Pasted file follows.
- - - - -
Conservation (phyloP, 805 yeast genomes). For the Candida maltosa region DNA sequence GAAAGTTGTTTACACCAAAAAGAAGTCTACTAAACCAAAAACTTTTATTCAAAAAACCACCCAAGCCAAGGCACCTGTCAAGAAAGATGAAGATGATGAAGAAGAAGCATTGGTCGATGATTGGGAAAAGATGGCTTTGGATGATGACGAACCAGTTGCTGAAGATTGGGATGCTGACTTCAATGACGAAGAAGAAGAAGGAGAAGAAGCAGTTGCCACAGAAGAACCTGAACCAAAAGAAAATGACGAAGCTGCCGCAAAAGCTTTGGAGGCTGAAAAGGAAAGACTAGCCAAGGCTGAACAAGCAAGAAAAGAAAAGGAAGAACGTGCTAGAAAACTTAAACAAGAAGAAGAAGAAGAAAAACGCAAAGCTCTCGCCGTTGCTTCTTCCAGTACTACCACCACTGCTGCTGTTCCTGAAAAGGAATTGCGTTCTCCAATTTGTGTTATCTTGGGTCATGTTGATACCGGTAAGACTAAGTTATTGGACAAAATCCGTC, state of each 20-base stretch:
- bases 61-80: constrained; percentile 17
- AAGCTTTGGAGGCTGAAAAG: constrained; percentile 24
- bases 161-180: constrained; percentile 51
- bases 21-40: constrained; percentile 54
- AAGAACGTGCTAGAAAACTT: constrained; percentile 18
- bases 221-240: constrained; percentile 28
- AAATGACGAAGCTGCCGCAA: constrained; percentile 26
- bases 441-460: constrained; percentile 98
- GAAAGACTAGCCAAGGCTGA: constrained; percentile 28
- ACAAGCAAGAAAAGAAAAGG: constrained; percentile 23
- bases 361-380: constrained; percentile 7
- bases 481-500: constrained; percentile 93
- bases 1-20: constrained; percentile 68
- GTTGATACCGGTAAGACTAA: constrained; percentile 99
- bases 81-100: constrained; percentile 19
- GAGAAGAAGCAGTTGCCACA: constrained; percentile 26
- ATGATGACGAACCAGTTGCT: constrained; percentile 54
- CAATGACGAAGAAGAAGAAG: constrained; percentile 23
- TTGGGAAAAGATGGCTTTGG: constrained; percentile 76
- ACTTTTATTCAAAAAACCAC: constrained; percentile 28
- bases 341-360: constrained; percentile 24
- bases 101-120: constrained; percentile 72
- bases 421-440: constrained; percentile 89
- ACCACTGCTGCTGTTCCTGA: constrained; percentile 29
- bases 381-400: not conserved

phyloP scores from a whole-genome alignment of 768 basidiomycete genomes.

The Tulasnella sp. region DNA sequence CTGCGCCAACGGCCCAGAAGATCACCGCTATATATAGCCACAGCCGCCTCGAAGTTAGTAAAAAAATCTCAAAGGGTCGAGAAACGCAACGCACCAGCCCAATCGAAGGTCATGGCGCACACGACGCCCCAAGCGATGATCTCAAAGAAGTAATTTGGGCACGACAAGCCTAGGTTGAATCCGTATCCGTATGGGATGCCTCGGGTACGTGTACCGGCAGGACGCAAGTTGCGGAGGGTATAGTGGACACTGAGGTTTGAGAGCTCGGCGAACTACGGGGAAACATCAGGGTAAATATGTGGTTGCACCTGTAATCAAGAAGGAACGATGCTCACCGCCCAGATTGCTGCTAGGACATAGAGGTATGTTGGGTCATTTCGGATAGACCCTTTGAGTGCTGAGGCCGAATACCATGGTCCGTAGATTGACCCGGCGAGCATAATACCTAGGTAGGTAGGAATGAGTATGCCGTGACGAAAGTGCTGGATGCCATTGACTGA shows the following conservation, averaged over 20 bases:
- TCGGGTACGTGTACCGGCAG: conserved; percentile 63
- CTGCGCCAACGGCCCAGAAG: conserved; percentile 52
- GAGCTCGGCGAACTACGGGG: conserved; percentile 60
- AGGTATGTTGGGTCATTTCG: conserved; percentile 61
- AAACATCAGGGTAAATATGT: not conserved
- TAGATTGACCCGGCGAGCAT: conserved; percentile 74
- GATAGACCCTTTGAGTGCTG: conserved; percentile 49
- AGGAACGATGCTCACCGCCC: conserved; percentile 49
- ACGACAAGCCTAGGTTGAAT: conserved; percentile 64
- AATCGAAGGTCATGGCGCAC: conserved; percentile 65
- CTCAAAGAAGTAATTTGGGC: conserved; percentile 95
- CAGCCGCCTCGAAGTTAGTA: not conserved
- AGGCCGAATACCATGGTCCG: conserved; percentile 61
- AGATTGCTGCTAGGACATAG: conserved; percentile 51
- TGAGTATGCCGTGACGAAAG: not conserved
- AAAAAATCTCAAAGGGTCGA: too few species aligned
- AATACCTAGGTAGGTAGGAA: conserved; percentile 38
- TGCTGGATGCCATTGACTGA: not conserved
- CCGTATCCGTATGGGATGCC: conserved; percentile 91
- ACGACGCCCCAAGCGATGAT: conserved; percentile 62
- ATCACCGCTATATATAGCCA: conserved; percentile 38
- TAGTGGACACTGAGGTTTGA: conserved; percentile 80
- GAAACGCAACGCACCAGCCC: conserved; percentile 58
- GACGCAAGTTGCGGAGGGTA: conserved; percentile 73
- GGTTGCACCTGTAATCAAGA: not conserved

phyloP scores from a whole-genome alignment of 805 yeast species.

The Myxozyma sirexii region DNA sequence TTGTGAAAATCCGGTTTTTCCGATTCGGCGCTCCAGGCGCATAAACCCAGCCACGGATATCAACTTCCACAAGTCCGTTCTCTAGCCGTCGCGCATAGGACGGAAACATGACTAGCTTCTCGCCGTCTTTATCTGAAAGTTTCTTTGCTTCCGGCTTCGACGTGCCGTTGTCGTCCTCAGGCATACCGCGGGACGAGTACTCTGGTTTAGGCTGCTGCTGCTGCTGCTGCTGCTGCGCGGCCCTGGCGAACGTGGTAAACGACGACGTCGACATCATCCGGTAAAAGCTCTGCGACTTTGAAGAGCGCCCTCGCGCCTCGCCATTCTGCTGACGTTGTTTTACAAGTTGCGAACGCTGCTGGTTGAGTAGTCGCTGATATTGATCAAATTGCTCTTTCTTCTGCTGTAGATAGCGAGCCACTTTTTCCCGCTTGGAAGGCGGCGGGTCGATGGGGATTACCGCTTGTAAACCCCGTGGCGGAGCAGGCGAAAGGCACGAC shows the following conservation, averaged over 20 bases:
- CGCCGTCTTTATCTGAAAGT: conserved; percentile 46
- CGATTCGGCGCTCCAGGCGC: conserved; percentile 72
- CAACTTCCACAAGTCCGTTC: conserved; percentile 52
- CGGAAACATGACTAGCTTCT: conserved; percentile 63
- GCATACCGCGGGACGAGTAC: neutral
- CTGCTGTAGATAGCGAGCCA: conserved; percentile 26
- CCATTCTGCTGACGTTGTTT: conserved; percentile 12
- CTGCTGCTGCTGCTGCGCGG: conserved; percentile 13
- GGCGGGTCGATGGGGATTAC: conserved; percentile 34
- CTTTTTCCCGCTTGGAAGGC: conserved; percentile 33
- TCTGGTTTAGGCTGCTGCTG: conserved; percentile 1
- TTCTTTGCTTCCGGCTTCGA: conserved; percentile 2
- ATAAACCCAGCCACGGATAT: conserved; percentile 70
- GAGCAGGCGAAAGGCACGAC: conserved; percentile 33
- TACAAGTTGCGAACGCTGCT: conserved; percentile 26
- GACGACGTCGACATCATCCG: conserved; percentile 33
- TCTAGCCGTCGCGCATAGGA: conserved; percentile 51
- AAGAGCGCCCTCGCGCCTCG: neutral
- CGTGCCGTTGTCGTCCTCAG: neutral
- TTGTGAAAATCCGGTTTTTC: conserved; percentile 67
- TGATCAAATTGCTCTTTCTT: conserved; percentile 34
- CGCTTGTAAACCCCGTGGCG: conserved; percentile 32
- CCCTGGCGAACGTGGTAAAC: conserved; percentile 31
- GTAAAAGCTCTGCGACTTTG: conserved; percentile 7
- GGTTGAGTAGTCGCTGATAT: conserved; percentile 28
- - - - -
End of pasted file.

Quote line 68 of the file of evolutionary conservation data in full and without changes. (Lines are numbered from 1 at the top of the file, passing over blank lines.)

- ATAAACCCAGCCACGGATAT: conserved; percentile 70